3 Steps to Better Estimates

Without completely knowing their costs, landscape contractors can't possibly arrive at an accurate bid number. And without that, they can't possibly earn the profit they need to sustain their businesses.

Contractors need a reliable, repeatable and consistent bidding system. By knowing all costs associated with each job, the bidding process will run more smoothly.

Information related to material prices and hourly labor costs should be readily accessible. Some contractors keep binders of information in their trucks. Others use management software back at the office, many times syncing up to a mobile device such as a smartphone or iPad. However you do it, having this information available on the fly is helpful. Not only can it help you to improve the accuracy of your estimating, but it can help speed up your estimating process. Remember, in many instances, the faster you can get an estimate into the prospective client's hands, the better your chances of getting the job.

Producing an accurate estimate requires two things: 1) Knowing how much it costs you to perform each task, 2) Knowing the exact parameters of the job you are bidding on.

Costs of each task

Do you know exactly how long it takes a crew to perform each service, down to each square foot and minute? If not, this is a good place to start.

Many highly profitable (more than 20% net profit) contractors bid jobs based on production rates. Standard "industry rates" do exist and can serve as benchmarks. But it's best to actually perform your own time studies. That's the only way to truly know how long it takes your employees to complete certain tasks.

Get a stopwatch, and go out to jobsites and perform time-and-motion studies on specific chores. Do this for every chore and piece of equipment your crews encounter. For example, how many square feet (or acres) per hour can your 60-inch zero-turn riding mower cut? Here's how to figure it out. What about your 48-inch intermediate walk-behind? And your stick edger? Walk-behind trencher? Skid steer with trencher? Fertilizer spreader? Aerator? Obviously, your equipment production list could go on and on—but that's a good thing.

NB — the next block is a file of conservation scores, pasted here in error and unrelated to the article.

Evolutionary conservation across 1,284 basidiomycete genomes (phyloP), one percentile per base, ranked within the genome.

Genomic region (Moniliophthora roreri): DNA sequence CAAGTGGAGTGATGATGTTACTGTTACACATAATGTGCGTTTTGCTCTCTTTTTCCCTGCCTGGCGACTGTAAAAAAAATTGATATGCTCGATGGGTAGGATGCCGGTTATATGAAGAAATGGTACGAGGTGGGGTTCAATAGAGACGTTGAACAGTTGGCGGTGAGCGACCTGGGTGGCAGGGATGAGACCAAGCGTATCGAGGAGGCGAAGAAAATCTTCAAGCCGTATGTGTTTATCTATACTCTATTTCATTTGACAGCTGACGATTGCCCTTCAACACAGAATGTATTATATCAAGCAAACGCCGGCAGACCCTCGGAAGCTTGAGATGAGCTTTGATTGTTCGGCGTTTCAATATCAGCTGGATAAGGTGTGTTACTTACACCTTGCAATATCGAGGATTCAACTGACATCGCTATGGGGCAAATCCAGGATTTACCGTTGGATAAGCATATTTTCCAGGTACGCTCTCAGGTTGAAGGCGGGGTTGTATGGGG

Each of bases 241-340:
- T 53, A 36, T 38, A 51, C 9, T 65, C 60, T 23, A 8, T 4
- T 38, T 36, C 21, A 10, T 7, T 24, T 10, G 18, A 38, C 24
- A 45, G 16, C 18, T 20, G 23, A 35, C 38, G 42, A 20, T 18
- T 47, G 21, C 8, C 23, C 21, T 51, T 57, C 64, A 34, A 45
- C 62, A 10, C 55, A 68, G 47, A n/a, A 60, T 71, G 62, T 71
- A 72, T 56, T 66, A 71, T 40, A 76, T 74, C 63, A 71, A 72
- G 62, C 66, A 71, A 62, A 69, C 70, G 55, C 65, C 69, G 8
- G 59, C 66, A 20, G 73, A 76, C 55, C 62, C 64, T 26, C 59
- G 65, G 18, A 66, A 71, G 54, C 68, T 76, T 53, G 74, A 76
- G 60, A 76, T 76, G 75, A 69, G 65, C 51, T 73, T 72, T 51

You also should develop a production chart for the more manual labor-related tasks, such as planting a tree or laying sod. You need this type of detailed information to truly produce accurate estimates.

Accurate measurements

Many veteran contractors often boast that they've been doing this so long that they can simply eyeball a property and produce an accurate estimate. But that line of thinking can be a dangerous trap.

Highly profitable contractors have a couple of different systems they employ before putting a final number to an estimate.

One is the walk-through. As you walk through the entire site, take notes of current site conditions. Then give the prospective client a report of your findings. Doing so serves two purposes:

  • All pre-existing conditions are outlined to eliminate false liabilities against your company during your contract period. Pre-existing conditions might include dead/dying trees or shrubs, turf areas in need of repair, damaged sprinkler heads, broken windows, potential hazards for mowing, and the current state of beds and mulch.
  • You've now done your homework for future services you might be able to offer the prospective client down the road. For instance, maybe the client will call you back three months later in need of a mulch job. Because you've already taken measurements and filed the information, you can produce an estimate much more quickly and have a better chance of getting the job.

System number two is measuring for profit. Some contractors actually measure for variable site conditions, such as soil breakdown and how far crews will need to transport soil or other materials from the truck to the actual work location on the site. These things all need to be factored into the final estimate.

Factor in some profit

Once all the measurements and site conditions are taken, it's time to think about profit. Some contractors base the amount of profit they build into an estimate on a few things: Risk, size of job, market, and how badly they really want that given job.

For example, a fairly low-risk job might garner a modest profit margin of 15%, whereas a high-risk job might warrant 25%. If that same job is of normal size, it warrants 15-20% profit. If it's within your normal market area, that's 10-15%. But if it's outside of your normal market, you might beef it up to 25%. If you really want the job because it could lead to more work down the road, you might peg it for just 10% profit. On the other hand, if you could care less if you win the job, stick it at the high end with 25% profit.

However you determine it, add the four categories together and divide by four to see what the profit margin should be.

Then there's one more thing to consider: the client factor. How hard will the client be to work for? Some need more attention than others, and that costs time and money. Some are harder to please, which also costs time and money. So the client factor is definitely something to think about as you're putting your final estimate together.

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